For several reasons, epoxy-related damage is dependent on the wavelength. In general, light scatters more strongly at short wavelengths than at longer wavelengths. Misalignment when coupling is also more likely due to the small MFD of short-wavelength SM fiber that also produces more scattered light.

To minimize the risk of burning the epoxy, fiber connectors can be constructed to have an epoxy-free air gap between the optical fiber and ferrule near the fiber end face. Our high-power multimode fiber patch cables use connectors with this design feature.

Determining Power Handling with Multiple Damage Mechanisms

When fiber cables or components have multiple avenues for damage (e.g., fiber patch cables), the maximum power handling is always limited by the lowest damage threshold that is relevant to the fiber component. In general, this represents the highest input power that can be incident on the patch cable end face and not the coupled output power.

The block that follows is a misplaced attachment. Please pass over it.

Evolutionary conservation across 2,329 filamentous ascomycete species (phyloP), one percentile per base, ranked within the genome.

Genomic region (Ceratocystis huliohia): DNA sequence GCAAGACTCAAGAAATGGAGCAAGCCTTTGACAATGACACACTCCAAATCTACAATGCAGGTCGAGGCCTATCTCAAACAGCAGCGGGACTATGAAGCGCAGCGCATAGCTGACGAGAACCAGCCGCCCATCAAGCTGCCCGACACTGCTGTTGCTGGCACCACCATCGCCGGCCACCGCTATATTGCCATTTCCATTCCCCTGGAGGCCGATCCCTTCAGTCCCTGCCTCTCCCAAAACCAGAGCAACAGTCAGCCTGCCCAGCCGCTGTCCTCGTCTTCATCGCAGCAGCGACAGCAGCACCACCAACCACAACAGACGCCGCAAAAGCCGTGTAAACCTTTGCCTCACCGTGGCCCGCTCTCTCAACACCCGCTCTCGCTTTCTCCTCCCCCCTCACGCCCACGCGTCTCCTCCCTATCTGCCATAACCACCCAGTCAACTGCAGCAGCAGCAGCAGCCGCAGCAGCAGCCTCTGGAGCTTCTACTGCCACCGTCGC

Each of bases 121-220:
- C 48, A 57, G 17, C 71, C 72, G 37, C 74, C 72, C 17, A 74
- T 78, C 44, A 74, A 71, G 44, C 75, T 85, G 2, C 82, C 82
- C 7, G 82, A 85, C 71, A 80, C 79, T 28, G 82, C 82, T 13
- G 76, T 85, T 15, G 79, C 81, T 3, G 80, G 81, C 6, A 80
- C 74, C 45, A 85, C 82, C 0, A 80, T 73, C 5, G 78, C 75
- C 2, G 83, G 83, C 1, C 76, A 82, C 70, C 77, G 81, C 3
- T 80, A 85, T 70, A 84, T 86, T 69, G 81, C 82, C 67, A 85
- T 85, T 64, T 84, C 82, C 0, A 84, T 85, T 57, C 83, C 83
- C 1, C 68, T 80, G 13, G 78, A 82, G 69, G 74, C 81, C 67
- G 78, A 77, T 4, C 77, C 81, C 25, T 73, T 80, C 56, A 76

As an illustrative example, the graph to the right shows an estimate of the power handling limitations of a single mode fiber patch cable due to damage to the fiber end face and damage via an optical connector. The total input power handling of a terminated fiber at a given wavelength is limited by the lower of the two limitations at any given wavelength (indicated by the solid lines). A single mode fiber operating at around 488 nm is primarily limited by damage to the fiber end face (blue solid line), but fibers operating at 1550 nm are limited by damage to the optical connector (red solid line).